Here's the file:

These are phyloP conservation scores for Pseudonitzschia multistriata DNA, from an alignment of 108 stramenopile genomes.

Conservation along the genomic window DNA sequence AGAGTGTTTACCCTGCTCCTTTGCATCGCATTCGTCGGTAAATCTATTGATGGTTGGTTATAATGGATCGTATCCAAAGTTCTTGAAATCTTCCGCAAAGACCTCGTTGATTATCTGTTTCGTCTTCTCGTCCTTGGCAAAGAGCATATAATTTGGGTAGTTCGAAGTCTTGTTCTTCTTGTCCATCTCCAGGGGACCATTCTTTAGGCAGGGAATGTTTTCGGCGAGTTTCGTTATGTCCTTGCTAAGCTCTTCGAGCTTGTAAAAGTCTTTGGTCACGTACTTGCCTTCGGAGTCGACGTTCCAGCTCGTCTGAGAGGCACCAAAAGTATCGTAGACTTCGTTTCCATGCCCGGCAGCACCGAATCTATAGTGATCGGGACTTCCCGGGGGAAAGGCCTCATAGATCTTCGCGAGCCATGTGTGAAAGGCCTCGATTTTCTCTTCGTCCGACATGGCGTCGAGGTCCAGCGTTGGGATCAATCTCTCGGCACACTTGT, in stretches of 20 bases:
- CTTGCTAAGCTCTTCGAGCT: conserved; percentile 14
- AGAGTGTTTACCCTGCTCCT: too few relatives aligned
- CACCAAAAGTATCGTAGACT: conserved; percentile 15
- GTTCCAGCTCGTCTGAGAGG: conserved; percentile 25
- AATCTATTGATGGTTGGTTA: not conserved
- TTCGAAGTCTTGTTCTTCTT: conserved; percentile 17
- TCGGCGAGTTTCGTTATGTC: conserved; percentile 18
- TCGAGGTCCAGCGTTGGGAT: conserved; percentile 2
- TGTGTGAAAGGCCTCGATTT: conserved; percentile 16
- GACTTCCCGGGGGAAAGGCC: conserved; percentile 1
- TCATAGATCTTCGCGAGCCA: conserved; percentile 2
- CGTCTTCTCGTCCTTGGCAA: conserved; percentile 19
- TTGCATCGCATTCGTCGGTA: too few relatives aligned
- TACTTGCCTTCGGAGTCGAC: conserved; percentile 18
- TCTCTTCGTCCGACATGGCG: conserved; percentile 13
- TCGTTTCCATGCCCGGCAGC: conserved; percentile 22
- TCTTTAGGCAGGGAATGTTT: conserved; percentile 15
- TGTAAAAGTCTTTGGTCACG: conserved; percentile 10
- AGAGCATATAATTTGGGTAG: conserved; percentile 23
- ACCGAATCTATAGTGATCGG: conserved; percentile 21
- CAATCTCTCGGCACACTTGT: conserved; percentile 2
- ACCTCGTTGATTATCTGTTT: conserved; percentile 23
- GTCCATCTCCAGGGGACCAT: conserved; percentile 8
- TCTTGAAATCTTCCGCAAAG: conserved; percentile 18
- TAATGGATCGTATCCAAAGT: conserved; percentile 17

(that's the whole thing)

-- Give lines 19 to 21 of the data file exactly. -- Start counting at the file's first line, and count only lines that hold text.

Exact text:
- TCTTTAGGCAGGGAATGTTT: conserved; percentile 15
- TGTAAAAGTCTTTGGTCACG: conserved; percentile 10
- AGAGCATATAATTTGGGTAG: conserved; percentile 23